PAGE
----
Wilfrid Scawen Blunt
Wilfrid Scawen Blunt Poems
SEVEN weeks of sea, and twice seven days of storm
Upon the huge Atlantic, and once more
We ride into still water and the calm
Of a sweet evening, screen'd by either shore
Of Spain and Barbary. Our toils are o'er,
Our exile is accomplish'd. Once again
We look on Europe, mistress as of yore
Of the fair earth and of the hearts of men.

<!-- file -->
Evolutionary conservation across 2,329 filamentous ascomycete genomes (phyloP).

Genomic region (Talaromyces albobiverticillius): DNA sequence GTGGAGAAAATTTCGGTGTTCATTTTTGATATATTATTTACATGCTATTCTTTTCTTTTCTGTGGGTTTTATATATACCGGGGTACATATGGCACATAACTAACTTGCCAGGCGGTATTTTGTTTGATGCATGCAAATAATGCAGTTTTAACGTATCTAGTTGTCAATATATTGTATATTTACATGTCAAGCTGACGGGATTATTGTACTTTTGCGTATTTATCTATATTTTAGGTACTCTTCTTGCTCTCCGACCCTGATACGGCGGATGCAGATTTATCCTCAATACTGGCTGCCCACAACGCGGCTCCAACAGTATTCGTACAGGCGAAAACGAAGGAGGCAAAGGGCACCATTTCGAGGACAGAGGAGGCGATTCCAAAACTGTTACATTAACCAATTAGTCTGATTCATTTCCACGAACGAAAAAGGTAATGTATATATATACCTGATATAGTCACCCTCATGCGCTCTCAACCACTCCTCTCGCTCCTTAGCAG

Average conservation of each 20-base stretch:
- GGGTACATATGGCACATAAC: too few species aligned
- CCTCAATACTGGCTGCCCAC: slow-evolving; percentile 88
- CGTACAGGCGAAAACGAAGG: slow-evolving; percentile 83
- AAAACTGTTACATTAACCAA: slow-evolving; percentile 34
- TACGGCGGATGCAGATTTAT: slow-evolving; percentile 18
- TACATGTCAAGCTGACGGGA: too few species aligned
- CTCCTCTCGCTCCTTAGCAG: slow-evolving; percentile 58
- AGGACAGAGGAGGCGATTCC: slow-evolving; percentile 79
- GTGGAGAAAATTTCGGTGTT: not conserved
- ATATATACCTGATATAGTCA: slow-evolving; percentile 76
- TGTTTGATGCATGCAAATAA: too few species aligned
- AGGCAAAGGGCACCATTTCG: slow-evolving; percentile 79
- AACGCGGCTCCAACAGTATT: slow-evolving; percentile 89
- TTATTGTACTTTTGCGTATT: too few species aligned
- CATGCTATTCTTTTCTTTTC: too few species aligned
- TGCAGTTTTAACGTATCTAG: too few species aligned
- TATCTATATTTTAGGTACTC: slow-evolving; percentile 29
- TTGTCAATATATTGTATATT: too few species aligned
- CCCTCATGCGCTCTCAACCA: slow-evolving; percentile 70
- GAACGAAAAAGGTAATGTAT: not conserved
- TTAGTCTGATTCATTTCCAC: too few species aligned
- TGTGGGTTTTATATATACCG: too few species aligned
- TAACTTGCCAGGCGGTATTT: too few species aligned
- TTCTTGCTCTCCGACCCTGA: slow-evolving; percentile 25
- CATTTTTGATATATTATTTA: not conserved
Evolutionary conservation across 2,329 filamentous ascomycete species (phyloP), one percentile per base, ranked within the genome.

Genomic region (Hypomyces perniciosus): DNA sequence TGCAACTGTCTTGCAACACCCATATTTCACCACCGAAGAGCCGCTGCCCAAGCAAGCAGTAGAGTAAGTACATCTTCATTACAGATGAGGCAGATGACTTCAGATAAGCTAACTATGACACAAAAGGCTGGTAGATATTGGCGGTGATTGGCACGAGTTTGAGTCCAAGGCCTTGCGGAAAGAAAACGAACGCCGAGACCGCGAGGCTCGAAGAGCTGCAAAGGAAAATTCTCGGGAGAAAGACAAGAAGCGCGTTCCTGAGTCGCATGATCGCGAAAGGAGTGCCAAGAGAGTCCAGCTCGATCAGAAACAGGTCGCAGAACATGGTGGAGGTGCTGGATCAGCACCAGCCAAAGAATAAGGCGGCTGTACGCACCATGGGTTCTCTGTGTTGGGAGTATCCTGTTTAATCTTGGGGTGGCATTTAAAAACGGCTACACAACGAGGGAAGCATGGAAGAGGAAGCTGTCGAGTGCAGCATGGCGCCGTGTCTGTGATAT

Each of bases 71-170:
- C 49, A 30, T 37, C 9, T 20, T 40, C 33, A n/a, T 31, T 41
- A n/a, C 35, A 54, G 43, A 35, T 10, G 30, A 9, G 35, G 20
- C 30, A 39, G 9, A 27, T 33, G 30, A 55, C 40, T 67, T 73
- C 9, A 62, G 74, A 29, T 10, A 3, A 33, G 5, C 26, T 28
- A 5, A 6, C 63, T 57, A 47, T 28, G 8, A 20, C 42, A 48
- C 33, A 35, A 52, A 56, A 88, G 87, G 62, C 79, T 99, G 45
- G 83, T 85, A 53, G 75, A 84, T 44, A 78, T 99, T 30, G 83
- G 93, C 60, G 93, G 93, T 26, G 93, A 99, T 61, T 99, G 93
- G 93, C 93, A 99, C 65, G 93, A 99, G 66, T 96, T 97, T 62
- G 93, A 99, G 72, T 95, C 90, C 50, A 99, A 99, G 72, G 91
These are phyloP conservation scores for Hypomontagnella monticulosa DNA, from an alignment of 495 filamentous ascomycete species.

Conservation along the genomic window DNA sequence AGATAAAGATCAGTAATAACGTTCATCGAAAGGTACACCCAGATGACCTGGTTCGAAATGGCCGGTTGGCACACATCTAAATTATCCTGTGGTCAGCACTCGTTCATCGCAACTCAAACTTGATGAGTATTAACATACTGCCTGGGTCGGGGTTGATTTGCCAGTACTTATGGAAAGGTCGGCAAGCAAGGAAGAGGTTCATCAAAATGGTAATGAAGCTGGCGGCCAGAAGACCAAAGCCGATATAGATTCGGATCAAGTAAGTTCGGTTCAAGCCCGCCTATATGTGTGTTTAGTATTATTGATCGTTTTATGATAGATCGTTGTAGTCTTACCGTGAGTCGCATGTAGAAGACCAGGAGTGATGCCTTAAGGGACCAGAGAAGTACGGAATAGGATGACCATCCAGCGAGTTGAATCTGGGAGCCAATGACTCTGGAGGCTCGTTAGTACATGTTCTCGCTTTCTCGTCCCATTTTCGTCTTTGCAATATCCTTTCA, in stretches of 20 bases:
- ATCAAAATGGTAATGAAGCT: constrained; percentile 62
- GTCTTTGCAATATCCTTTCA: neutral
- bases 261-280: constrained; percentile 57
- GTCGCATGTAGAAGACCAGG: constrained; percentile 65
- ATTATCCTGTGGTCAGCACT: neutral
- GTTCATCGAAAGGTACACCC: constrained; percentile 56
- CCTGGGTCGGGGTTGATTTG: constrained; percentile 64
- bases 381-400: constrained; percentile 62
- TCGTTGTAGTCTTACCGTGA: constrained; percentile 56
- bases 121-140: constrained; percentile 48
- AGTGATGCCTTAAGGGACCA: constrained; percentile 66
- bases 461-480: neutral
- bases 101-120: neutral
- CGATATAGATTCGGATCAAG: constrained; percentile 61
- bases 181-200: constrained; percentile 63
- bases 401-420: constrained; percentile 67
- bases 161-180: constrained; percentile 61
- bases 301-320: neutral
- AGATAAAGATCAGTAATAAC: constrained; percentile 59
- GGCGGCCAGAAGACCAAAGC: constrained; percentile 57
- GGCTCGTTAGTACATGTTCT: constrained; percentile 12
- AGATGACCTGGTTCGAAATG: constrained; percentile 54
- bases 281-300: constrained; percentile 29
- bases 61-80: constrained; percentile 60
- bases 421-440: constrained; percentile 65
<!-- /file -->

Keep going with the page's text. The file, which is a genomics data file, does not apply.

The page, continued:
Ay, this is the famed rock which Hercules
And Goth and Moor bequeath'd us. At this door
England stands sentry. God! to hear the shrill
Sweet treble of her fifes upon the breeze,
And at the summons of ...
The Desolate City
DARK to me is the earth. Dark to me are the heavens.
Where is she that I loved, the woman with eyes like stars?
Desolate are the streets. Desolate is the city.
A city taken by storm, where none are left but the slain.
Sadly I rose at dawn, undid the latch of my shutters,
Thinking to let in light, but I only let in love.
Birds in the boughs were awake; I listen'd to their chaunting;
Each one sang to his love;